Researchers develop sustainable paints using Litchi extracts

Indian researchers develop sustainable paints using litchi extracts

11:13 AM, 11th July 2019
Dwarika Prasade, professor at Department of Chemistry, Lovely Professional University.
Dwarika Prasade, professor at Department of Chemistry, Lovely Professional University.

PUNJAB, INDIA: Increasing use of synthetic paints has over the years become a cause for worry with the World Health Organization (WHO) reporting a 20-40 percent increased risk of different types of cancer.

To address the toxicity issues associated with synthetic paints, a team of researchers at Lovely Professional University (LPU), led by Dwarika Prasade, professor at Department of Chemistry, has come up with 100% natural eco-friendly paints and primers. Making use of the extracts of Litchi, the team of researchers have filed a patent for the unique ‘green paint’.

In a bid to promote sustainability, the extracts from peel and seeds of Litchi chinensis have been used that are sun-dried, powdered and processed to produce the core component of the paint.

“Litchi extracts are the sole ingredient for paint and primers in our product which is 100% eco-friendly. The solid, as well as the solvent part of the paint, is produced from the plant extract,” said Prasade.

Rajesh Haldhar, who is pursuing a PhD in Chemistry at LPU, also helped him with the project, which has been going on for the last three years.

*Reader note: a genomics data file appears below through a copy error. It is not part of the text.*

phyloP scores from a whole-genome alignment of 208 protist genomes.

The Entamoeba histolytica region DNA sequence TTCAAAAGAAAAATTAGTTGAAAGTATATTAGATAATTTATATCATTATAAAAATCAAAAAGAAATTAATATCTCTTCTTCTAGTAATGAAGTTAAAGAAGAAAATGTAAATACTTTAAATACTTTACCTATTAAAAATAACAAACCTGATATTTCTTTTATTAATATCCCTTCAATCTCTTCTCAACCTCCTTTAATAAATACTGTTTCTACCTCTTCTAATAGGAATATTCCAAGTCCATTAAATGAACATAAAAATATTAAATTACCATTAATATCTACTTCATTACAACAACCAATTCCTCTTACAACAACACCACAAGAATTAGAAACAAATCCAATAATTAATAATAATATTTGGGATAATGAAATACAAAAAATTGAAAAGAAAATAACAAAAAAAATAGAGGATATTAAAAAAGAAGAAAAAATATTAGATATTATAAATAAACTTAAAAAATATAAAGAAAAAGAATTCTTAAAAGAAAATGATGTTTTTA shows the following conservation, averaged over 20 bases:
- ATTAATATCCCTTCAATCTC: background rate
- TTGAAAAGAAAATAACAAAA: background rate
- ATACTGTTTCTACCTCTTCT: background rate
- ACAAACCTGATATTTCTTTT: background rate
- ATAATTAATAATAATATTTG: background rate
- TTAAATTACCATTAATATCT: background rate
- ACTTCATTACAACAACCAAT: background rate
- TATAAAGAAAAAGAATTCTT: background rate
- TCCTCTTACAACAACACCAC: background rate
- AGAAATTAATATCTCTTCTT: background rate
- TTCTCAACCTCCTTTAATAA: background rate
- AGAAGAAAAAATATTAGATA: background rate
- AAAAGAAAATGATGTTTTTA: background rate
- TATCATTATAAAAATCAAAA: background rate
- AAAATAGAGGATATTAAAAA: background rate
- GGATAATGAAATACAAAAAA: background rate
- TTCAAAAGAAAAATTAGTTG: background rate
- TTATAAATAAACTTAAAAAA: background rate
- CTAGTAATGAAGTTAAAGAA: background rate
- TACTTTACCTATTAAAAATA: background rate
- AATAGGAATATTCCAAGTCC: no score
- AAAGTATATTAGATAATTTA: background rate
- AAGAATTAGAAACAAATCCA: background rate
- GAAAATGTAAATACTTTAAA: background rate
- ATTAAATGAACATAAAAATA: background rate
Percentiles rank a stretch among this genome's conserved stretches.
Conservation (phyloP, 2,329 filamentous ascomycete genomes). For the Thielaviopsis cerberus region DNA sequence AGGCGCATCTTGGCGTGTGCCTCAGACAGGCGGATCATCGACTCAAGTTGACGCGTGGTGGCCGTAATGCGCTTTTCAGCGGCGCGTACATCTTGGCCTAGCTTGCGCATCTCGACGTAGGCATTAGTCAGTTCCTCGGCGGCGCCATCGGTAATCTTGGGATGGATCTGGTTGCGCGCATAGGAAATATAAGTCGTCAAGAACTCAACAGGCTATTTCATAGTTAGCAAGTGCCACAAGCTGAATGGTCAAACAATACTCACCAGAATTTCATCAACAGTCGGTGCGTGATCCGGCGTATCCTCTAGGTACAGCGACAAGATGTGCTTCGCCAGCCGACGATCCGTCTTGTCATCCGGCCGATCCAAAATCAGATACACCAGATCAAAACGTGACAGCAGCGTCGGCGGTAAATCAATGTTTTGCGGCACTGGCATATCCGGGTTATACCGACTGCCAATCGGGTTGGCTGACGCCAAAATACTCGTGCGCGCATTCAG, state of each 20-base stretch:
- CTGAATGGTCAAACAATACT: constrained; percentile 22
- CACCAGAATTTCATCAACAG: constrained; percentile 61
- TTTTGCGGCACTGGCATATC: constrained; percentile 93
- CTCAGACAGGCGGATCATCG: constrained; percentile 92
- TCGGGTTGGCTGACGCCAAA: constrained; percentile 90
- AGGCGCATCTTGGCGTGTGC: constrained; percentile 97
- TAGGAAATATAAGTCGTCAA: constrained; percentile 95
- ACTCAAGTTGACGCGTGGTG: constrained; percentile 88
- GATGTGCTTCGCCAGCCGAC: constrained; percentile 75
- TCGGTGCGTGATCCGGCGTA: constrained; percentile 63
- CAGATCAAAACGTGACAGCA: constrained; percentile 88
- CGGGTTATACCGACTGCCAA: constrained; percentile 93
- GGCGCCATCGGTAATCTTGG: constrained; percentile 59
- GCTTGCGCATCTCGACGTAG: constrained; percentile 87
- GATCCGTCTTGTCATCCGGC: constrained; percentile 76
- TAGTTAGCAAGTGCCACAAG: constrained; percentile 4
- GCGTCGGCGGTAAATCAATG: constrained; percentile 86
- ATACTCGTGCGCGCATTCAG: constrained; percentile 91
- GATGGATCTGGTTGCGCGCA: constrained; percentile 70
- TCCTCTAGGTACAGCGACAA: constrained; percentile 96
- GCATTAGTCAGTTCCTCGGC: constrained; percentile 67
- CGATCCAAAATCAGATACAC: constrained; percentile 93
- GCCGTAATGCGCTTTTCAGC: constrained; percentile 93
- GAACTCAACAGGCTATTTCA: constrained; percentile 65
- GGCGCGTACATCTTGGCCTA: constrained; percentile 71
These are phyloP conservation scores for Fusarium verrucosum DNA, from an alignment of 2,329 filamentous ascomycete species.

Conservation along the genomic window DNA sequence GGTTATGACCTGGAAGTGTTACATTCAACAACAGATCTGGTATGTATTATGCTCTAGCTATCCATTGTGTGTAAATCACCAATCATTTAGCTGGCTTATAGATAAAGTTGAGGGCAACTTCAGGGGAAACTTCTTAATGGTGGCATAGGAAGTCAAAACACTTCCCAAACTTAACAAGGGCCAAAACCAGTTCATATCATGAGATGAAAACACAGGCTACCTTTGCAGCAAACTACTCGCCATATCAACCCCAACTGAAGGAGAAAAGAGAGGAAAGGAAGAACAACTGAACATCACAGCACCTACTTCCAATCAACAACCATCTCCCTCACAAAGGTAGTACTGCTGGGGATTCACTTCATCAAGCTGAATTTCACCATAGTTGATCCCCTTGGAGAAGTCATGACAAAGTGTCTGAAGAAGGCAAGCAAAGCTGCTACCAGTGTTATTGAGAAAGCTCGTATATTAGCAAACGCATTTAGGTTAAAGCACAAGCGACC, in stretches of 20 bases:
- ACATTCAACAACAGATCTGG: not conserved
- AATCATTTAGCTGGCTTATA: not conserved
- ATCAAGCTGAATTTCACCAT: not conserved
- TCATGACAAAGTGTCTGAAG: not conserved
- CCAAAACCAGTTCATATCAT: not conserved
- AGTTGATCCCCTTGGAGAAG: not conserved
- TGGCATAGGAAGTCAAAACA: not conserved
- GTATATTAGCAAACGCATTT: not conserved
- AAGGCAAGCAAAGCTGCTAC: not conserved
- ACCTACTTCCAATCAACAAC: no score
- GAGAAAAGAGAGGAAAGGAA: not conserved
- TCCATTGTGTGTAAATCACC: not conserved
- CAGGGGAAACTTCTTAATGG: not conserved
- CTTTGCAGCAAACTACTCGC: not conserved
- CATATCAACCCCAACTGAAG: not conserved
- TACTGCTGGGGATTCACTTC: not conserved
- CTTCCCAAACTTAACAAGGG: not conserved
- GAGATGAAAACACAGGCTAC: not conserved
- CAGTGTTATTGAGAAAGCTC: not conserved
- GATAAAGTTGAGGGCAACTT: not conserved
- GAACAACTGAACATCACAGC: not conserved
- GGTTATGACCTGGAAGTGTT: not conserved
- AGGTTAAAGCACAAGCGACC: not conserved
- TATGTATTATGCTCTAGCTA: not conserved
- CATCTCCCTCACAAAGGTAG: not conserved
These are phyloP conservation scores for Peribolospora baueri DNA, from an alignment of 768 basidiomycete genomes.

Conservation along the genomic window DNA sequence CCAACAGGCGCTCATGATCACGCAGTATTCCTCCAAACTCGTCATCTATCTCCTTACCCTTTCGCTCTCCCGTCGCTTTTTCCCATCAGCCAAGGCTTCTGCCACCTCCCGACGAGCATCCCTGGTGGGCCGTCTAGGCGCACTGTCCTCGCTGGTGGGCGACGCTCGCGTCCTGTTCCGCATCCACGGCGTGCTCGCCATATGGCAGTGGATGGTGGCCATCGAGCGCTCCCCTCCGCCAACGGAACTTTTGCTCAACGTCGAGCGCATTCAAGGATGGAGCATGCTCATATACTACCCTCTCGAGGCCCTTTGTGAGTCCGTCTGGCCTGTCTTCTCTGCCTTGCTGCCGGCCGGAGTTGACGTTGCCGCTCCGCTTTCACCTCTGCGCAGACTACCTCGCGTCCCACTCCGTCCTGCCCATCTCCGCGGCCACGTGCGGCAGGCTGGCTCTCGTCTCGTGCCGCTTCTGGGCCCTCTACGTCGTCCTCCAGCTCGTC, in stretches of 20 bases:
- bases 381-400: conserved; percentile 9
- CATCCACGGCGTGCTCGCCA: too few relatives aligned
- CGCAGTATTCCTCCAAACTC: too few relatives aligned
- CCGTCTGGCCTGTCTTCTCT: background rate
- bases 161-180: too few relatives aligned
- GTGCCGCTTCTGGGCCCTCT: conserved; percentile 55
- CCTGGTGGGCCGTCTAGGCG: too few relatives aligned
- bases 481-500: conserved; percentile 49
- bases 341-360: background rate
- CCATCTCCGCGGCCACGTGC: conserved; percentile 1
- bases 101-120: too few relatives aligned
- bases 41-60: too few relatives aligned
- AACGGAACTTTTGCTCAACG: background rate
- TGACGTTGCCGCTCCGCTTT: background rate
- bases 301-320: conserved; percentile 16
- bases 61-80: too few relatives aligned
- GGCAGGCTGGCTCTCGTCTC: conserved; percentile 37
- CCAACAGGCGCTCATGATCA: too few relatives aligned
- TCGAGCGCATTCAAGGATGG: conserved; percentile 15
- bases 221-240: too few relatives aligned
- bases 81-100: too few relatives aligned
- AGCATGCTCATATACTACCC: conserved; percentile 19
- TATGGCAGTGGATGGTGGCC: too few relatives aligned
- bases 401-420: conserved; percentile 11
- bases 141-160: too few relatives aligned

Prasade, who hails from Dehradun realised the need to use a large amount of litchi waste at the farms. Uttrakhand which is the largest producer of litchi has been battling the problem of its peels and seeds thrown all over the state. He thought of making use of the waste, as litchi releases natural colours. “At present, these paints are available in light brown colour. We are researching further to produce the green paints in different colours.”

Synthetic paints, said Prasade, has several harsh chemicals. “Strong chemicals such as zinc, turpentine, volatile organic compounds and additives that are used as fungicides, wetting agents, driers are the kinds of chemicals which are carcinogenic and pose environmental hazards too.” As compared to synthetic paint, the process to produce green paint developed by Prasade, takes long between 15-18 days. “Litchi is seasonal but it is produced at a very large scale. The waste material is available throughout the year. We are using the Soxhlet extraction method that transfers the partially soluble components of a solid to the liquid phase. Being a cost-effective method of extraction, this will make the cost of green paints 15%-20% lesser than the chemical-based paints in the market.”

The University has already filed a patent for the products. “It took us about three years to complete the research work and file a patent,” said Prasade. After receiving the patent, Prasade plans to share the proposal for commercial use. 

© Times of India



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